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MLA Full: "Let's take a walk." YouTube, uploaded by vlogbrothers, 31 March 2020,
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APA Full: vlogbrothers. (2020, March 31). Let's take a walk. [Video]. YouTube.
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In which John goes on a walk to try to calm himself, and is reminded that we are really here, alive on the Earth, under trees. Thanks for walking with me.
Work quoted in this video:
1. "Pilgrim at Tinker Creek" by Annie Dillard. If you haven't read this book, you must read it.
2. "Swimming Studies" by Leanne Shapton. Also excellent!
3. "Lines Written in Early Spring" by William Wordsworth:
4. "Spring Song" by Lucille Clifton:

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Good morning, Hank, it's Tuesday. 

It's early spring here in Indiana, and I like being outside at the moment. Life today feels so vastly different than it did just a few weeks ago. And my omnidirectional anxiety is often overwhelming. 

So I thought, maybe, we could just go outside and take a walk together.

Outside, the world continues apace. The honeysuckle, a wildly successful invasive species here in the Midwest, has begun to leaf out. The deer and coyotes have made a nice game trail through the clover for me to follow. The sycamore branches are still bare, splitting the sky above me into irregular polygons. 

This view always reminds me of an Annie Dillard line: "I am sitting under a sycamore by Tinker Creek. I am really here, alive on this intricate Earth under trees." There's something about looking up at tree branches that allows me to feel that I am really here, alive on this intricate Earth, which is one of my favorite things to feel. 

As we walk a bit further, we come to a little creek that will dry up in summer, but for now, is just burbling away. Actually, hold on, let's just listen for a second. *creek burbles* That's one of my favorite sounds: the sound of water on the move. This little stream will flow into the White River, which right now is a muddy, flooded cacophony. In a dry summer, I can walk across this section of river without ever getting my shorts wet, but for now, it's 30 feet deep and churning.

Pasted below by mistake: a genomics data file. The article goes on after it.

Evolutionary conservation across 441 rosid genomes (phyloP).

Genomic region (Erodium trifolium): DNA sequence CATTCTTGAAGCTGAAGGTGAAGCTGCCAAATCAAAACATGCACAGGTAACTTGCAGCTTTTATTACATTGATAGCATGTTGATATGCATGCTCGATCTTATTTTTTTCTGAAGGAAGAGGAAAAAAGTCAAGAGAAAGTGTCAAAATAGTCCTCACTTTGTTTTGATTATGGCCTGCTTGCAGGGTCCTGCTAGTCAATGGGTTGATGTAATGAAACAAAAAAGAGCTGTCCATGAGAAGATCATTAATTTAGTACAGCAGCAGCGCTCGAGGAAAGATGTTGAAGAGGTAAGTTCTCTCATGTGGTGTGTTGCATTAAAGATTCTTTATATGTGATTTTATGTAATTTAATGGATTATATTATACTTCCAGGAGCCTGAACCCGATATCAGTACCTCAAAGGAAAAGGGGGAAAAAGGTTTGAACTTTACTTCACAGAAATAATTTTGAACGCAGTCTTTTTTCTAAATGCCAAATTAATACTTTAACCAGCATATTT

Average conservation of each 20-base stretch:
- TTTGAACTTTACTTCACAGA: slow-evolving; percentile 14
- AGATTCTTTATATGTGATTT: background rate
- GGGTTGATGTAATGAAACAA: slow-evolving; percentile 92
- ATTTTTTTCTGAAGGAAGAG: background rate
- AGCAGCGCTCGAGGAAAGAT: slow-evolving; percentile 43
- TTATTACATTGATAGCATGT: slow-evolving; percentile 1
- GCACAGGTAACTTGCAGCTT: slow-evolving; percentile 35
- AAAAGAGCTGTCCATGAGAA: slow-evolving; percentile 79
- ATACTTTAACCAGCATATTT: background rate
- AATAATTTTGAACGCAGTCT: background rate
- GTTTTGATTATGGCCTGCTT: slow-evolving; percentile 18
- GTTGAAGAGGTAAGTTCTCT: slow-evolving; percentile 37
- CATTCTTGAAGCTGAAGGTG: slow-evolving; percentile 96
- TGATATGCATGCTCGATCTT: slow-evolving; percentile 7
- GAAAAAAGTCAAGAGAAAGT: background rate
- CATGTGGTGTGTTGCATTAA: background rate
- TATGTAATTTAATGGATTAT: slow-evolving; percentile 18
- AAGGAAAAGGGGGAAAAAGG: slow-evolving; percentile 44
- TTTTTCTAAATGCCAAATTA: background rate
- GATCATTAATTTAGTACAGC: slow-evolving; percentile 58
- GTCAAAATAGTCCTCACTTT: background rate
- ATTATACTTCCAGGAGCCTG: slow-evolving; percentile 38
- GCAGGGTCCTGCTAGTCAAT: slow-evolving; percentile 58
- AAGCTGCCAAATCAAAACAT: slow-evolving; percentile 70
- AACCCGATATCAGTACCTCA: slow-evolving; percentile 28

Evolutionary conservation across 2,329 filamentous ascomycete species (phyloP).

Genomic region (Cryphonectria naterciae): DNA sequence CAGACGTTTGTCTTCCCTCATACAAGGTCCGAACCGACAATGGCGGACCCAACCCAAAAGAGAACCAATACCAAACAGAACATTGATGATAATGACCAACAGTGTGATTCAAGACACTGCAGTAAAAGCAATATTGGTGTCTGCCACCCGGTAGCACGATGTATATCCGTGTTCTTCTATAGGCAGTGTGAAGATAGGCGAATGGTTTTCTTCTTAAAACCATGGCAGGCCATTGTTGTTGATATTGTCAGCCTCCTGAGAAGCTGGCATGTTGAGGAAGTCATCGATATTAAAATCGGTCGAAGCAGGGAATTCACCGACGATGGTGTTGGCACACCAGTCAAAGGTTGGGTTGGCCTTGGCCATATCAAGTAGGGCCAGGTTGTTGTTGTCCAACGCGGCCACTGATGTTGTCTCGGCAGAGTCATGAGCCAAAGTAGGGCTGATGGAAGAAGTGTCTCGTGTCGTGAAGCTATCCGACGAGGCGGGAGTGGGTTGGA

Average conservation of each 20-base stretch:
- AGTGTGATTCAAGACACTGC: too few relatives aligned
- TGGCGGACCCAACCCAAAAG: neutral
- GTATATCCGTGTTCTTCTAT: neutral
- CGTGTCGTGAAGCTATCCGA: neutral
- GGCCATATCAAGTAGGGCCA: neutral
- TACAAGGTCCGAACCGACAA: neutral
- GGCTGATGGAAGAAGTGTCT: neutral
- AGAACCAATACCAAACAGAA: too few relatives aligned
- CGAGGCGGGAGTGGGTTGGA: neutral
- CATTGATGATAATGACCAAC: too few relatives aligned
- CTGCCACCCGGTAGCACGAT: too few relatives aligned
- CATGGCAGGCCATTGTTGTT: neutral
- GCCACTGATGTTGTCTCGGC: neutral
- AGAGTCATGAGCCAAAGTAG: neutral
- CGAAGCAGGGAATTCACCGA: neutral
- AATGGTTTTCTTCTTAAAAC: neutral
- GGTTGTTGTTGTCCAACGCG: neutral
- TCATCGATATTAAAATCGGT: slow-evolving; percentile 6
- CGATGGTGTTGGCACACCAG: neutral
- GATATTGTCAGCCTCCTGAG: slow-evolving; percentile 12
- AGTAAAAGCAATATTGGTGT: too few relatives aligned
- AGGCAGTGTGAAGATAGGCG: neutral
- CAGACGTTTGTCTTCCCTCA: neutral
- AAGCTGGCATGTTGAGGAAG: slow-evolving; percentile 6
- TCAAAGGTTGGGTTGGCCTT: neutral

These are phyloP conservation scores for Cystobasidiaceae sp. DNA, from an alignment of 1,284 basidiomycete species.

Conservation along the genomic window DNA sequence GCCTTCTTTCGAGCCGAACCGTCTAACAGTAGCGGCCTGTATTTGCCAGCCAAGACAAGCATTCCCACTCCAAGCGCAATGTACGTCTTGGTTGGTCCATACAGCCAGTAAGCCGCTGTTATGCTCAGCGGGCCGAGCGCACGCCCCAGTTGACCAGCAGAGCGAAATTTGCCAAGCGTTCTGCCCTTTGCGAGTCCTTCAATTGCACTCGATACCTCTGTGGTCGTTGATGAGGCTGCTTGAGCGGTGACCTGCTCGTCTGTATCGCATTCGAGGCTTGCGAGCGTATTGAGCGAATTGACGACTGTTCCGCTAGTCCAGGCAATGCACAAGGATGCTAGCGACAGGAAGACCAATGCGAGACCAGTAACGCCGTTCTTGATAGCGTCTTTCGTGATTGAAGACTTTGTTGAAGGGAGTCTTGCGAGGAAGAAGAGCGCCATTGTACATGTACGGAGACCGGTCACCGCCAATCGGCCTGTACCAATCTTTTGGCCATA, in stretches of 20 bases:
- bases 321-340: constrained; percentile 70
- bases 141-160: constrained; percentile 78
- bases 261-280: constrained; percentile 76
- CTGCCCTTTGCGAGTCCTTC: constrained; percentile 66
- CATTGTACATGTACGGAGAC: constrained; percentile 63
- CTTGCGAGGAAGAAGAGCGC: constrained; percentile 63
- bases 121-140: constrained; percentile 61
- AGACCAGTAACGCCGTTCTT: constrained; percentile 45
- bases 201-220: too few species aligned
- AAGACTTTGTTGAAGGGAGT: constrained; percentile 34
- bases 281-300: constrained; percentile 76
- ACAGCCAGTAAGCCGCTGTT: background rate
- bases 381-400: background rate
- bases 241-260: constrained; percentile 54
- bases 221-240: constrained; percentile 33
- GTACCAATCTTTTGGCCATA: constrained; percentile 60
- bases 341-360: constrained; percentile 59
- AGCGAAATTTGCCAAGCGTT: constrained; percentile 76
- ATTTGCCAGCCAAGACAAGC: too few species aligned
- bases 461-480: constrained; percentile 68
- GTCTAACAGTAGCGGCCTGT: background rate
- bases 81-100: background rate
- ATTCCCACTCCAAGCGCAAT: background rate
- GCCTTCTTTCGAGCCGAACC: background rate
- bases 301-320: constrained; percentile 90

From here, the White River will flow into the Wabash River, which will flow into the Ohio, which will flow into the great Mississippi River, and then into the Gulf of Mexico. Even after that, of course, the water will just keep going, freezing and melting and evaporating and raining and flowing and being neither created nor destroyed, which is a thought I find deeply comforting. 

But back at the creek, the water flows clear and steady, and I think about a line from Leanne Shapton's book Swimming Studies: "Water is elemental. It's what we're made of, what we can't live within or without."

If we walk down the creek a little while, eventually we arrive at a swampy floodplain, where early flowers are in bloom, including these little beauties, known as "glory of the snow." I think of the Wordsworth poem "Lines Written in Early Spring," where he talks about believing, as an article of faith, that every flower enjoys the air it breathes. If you have to have a faith, and I do, that seems like a good one. 

Let's walk for just a little longer. I feel calmer now than when I started walking. I don't feel, like, calm, but I do feel calmer. I know the feeling won't last, nothing does, but I'm grateful for it anyway. 

Now that I'm feeling a little calmer, it's easier to have thoughts, if that makes any sense. My brain isn't swirling and spinning as much. It's less like the flooded White River and more like the little stream that feeds it.

For some reason, I think about this Lucille Clifton poem that ends, "the future is possible." I feel hope in there. The future is possible.

I look up again and I take a long breath, and I enjoy the air I am breathing. You are really here, alive on this intricate Earth under trees. 

Hank, I'll see you on Friday.